That introduction quickly became a passion when she discovered that she could also use her ideas to create and control her future. “I have received a lot of support from many girls and women who tell me that I have inspired them,” said Kolbi, 13. “Their words are affirming and make me feel like I am on the right path.”

That path was directed while Kolbi was out shopping for a birthday card for a friend. She realized there were very few cards with images of Black and Brown girls. 

So, at 10 years old, she started Kolbi’s Afromations – a company that designs handcrafted greeting cards and stationery.   
She hopes that her cards inspire, encourage, and affirm the beauty, intelligence and magic of being a Black girl.

Words of Encouragement
As a successful girlpreneur, Kolbi offers some encouraging advice to aspiring young business owners. 

“Be patient with your business. It is a process, and you won’t always see the success you want right away’” she said. “Prioritize your business by managing your time. As a business owner, you have to be willing to put in the time it takes to provide the best quality for your customers. Sometimes, this means sacrificing things you want to do, but in the end, it will help your business grow.”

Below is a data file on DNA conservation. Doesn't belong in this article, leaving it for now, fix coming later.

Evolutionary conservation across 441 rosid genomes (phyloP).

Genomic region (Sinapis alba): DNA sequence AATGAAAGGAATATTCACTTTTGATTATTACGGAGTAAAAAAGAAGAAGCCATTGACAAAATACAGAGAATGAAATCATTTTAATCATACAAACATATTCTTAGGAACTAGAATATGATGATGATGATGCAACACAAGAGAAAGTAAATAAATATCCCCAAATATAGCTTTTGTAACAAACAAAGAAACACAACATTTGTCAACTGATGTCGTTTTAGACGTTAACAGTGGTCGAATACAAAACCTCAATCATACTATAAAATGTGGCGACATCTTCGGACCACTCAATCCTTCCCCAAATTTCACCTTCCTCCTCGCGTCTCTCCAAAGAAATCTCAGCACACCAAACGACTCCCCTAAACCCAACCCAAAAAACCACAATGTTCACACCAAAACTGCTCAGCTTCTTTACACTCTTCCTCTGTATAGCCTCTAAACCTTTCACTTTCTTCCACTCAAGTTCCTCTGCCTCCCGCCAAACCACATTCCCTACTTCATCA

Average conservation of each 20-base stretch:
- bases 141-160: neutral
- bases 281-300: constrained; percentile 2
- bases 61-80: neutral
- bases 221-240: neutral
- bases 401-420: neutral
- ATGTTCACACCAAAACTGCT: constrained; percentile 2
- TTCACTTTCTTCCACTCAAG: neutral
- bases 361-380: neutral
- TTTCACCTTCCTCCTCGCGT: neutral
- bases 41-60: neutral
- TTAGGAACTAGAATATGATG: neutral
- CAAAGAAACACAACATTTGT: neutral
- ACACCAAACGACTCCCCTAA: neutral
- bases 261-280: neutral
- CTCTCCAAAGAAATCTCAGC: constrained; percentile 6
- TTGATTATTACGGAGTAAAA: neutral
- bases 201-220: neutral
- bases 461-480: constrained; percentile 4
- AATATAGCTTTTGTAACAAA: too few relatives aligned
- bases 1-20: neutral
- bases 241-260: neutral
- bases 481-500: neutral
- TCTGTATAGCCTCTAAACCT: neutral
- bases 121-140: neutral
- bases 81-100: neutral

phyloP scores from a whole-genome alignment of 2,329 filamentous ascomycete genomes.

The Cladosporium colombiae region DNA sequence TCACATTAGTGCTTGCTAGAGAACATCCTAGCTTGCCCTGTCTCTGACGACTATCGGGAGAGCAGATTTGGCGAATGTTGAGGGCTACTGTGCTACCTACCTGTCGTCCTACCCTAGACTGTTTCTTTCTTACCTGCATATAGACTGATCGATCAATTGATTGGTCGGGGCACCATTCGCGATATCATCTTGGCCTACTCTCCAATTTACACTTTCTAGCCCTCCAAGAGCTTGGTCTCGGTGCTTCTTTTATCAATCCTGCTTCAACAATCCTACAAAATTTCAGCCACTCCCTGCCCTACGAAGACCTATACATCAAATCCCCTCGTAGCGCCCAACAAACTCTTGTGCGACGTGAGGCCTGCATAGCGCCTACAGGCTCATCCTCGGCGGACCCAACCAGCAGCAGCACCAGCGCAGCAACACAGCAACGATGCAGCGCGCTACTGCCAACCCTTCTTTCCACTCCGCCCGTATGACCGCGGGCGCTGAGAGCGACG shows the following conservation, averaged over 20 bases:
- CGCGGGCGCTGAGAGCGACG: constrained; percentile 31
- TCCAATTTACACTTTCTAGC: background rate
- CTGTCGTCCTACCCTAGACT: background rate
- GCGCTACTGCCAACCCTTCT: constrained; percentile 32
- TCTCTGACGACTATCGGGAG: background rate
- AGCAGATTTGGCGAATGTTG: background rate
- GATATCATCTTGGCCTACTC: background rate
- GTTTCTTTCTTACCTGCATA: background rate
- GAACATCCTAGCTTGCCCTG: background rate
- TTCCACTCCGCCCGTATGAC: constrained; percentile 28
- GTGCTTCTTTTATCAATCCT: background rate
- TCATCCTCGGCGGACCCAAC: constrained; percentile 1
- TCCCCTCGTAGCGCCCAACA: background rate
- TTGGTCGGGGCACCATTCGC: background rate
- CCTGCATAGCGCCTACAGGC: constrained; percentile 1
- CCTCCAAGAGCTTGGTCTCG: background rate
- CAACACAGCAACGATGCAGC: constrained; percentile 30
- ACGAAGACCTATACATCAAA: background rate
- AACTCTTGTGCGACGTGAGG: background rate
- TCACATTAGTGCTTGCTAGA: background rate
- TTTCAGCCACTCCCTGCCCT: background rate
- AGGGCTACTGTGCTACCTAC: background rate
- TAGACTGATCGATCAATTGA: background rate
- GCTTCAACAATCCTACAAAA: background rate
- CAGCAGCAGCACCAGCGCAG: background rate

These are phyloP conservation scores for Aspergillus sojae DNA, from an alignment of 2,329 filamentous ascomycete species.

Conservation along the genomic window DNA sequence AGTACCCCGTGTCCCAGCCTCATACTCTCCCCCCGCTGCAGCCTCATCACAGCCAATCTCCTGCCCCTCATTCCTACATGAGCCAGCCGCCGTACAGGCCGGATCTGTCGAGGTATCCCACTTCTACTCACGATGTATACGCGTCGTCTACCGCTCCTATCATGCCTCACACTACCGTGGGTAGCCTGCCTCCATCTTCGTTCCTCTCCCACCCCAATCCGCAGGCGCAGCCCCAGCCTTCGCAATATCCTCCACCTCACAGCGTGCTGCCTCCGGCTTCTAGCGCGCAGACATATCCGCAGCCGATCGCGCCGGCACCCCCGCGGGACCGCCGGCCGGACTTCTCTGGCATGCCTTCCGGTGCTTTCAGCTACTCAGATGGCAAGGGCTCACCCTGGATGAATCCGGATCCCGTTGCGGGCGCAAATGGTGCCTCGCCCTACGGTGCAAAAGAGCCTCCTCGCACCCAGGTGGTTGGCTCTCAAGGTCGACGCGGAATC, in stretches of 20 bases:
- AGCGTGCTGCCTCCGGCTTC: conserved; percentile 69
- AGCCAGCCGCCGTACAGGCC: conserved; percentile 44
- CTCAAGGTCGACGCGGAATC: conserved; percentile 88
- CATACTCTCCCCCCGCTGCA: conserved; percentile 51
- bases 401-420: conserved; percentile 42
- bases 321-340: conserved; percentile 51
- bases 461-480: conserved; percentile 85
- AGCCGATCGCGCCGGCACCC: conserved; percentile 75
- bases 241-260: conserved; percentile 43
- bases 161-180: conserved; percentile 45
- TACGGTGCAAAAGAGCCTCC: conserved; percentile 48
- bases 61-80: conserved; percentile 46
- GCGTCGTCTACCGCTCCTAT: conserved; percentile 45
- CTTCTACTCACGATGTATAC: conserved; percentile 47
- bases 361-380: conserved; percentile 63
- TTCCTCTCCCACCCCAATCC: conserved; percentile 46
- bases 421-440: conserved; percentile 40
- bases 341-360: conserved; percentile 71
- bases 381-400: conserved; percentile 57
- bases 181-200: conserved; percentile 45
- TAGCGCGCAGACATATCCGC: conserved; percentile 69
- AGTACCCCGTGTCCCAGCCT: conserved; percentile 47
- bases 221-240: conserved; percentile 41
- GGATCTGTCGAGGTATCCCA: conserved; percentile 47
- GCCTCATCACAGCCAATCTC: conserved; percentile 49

Kolbi has aspirations of her own. After high school, she plans to attend NYU or Howard University and study art or fashion. The ambitious teen is interested in being a fashion designer, stylist, or chief editor for a high-end brand. She’s also interested in acting. 

We’re sure she will flourish in any career. Kudos to Kolbi!

Connect with Kolbi:
IG: Kolbis_afromations 
FB: Kolbi’s Afromations

EmPOWERing 21st Century Teens series addresses challenges and opportunities for youth and youth advocates

Empowered Flower Girl wants to support families and those who work with teens with a space to discuss the issues, challenges and opportunities their young relatives/students face in the 21st century.

In observance of May’s Mental Health Awareness Month, Empowered Flower Girl is hosting a FREE 3-week conversation series. If you’d like to participate as a guest panelist or if your organization provides resources to families of teens and preteens, email rkamaria@empoweredflowergirl.